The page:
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Monday, January 30, 2006

Poo-Tee-Weet
JB's reflections on the Challenger disaster got me thinking about the where-were-you question, for that and other situations.

I was in a 9th grade English class being led at that particular moment by the student teacher. The "main" teacher—Miss Henning, an outright shrew by all accounts—had been watching the launch on a tv in a nearby science class, and she came back into the room looking very grave.

She gave us the news, and a tv was promptly wheeled in so that we could get the live scoop. CNN had already been in existence for more than five years, but either it wasn't available locally, or the school or teacher chose to opt for ABC instead. I don't recall who the commentator was, nor do I remember much of the commentary, but I can still see the eerie shot of the main cloud and the two suddenly unfettered rockets snaking around the otherwise blue sky. This was before the advent of 24-hour saturation news coverage, but even then we were treated to endless loops of the liftoff, the explosion, and a side-view from one of the chase planes that seemed to show something seriously wrong with the booster from very early in the flight.

Immediately my class embraced the grade-school speculations about some diabolical plot to destroy the shuttle, compounded the the days-later rumor that a Soviet fishing trawler—anchored a few miles off the coast for every other shuttle launch—wasn't there that day.

That morning we learned that Miss Henning had been on the shortlist of final candidates for the seat ultimately occupied by Christy McAuliffe.

I don't remember Reagan's speech at all, partly because this was long before I had any political consciousness. I wasn't yet in the habit of thinking about things in terms of the National Consciousness, either.

But I've always been a big fan of science and space, so I'd seen either the launch or landing of most previous shuttle missions. In the course of my layman's interest, I came upon the then-hypothetical statistic that any given shuttle launch had a 1 in 70 chance of exploding. I don't remember which number the Challenger was, exactly, but I know that they'd passed 70 missions without major incident, so it may be that their number was up. So it goes.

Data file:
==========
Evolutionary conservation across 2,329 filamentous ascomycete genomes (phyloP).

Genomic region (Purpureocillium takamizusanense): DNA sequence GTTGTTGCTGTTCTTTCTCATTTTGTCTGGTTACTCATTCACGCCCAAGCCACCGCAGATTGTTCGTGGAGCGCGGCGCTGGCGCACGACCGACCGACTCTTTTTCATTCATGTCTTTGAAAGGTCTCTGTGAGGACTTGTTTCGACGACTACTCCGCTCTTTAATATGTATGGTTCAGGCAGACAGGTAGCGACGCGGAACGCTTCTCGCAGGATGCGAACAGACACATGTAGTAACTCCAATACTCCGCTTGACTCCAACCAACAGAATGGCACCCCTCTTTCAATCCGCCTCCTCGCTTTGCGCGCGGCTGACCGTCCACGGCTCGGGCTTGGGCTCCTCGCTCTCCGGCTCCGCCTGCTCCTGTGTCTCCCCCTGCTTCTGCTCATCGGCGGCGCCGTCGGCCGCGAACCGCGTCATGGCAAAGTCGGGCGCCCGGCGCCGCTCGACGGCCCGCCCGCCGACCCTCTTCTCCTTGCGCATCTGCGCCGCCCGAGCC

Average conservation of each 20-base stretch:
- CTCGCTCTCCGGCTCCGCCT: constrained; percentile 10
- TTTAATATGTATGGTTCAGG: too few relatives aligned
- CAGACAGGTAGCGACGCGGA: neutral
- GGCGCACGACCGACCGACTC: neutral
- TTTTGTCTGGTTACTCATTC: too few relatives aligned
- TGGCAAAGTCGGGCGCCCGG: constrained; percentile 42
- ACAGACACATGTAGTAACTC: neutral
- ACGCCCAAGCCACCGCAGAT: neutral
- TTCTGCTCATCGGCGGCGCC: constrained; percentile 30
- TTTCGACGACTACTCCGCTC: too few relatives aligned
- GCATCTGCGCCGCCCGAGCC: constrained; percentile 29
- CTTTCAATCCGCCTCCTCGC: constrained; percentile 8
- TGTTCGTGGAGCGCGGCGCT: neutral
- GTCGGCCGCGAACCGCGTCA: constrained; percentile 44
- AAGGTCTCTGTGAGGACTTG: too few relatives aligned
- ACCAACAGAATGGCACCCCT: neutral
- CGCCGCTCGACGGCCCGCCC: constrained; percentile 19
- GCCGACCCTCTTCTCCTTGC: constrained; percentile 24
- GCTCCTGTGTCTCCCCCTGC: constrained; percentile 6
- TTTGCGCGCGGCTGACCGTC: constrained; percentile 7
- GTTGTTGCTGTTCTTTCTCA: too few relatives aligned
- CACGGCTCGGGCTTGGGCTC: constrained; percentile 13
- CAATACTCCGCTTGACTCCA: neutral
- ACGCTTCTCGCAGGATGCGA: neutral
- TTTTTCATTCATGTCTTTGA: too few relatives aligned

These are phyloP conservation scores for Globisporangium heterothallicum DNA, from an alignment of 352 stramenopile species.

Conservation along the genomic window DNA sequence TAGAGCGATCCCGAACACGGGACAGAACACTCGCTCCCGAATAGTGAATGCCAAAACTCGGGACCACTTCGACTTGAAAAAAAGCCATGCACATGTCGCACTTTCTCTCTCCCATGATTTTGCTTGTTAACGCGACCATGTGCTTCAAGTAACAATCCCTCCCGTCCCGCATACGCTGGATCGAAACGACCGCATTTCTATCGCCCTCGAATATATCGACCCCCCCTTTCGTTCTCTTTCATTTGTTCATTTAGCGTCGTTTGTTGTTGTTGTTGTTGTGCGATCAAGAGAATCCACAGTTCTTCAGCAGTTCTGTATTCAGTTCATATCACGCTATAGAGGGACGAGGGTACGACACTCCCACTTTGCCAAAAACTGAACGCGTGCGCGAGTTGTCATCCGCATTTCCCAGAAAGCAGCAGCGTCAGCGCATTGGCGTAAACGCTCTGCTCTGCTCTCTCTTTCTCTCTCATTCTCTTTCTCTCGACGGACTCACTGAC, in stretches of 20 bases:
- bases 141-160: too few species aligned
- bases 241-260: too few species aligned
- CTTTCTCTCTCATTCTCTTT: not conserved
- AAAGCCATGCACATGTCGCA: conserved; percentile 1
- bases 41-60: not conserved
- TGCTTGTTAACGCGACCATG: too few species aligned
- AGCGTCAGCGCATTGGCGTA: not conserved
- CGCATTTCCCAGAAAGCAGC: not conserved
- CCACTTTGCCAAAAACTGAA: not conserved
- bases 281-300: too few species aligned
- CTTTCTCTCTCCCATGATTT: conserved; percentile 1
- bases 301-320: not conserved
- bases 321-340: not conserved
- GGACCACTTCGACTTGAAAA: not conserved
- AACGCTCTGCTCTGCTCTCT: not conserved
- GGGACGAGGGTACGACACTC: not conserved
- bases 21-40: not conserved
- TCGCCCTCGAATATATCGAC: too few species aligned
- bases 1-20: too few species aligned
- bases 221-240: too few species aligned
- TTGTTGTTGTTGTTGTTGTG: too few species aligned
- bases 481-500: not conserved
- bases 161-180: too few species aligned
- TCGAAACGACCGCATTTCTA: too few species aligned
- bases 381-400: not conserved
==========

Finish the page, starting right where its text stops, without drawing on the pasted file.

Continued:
I also heard, a few days later, that polls indicated that some huge fraction of the population would jump at the chance to ride aboard the shuttle, even the next day. What do we make of that?

In my lifetime there have probably been three national "where were you when" moments. The other two were Reagan's near-assassination and, of course, September 11th. JB was right to note that the Columbia explosion didn't instill nearly the same depth of national horror as the Challenger; it was sad, but it wasn't new. But those other three events sure "changed everything," much as Kennedy's assassination had done seven years before I was born.

As for Reagan, I don't really remember the shooting, because at that point I was in 4th grade and barely thought about such things. I recall the general event, and I can still picture the news footage showing the handcuffs swinging back and forth on that one guy's pocket as they tackled Hinkley, but I don't remember exactly where I was.

On September 11, I had taken a day off from work and was productively watching X-Men on DVD that morning, when my wife called with the news. So it goes.

As a culture, we've been generally shielded from the daily horrors familiar to other nations, such as suicide bombings, missile strikes on weddings and funerals, and the ubiquitous silt of depleted uranium. The tragedies that do occur are fed to us in carefully correographed bulletins, so that our fears and feelings are guided to a result scripted before we even read the first headline. We'll authorize just about any crazy legislative action, as long as it makes us feel safe to listen to our Ipods and watch the next American Idol.

It's striking that every event that "changes everything" involves waking us from our national complacency, rather than ushering in a bold era of societal enlightenment. "Where were you when society as a whole realized that everyone deserves a living wage?" That would be a moment worth remembering.

Did the Challenger "change everything" for America? We saw that space exploration was dangerous, but we knew that already. Maybe we learned that hugely complex machinery can sometimes fail spectacularly, but we knew that already, too.

Maybe, as JB notes, the explosion heralded the beginning of the slide into privatized, low-bidder incompetence. If so, then we can thank a faulty O-ring for Haliburton, HMOs, Dubya's hell-spawned Iraqi war machine. So it goes.

Everything changes everything.

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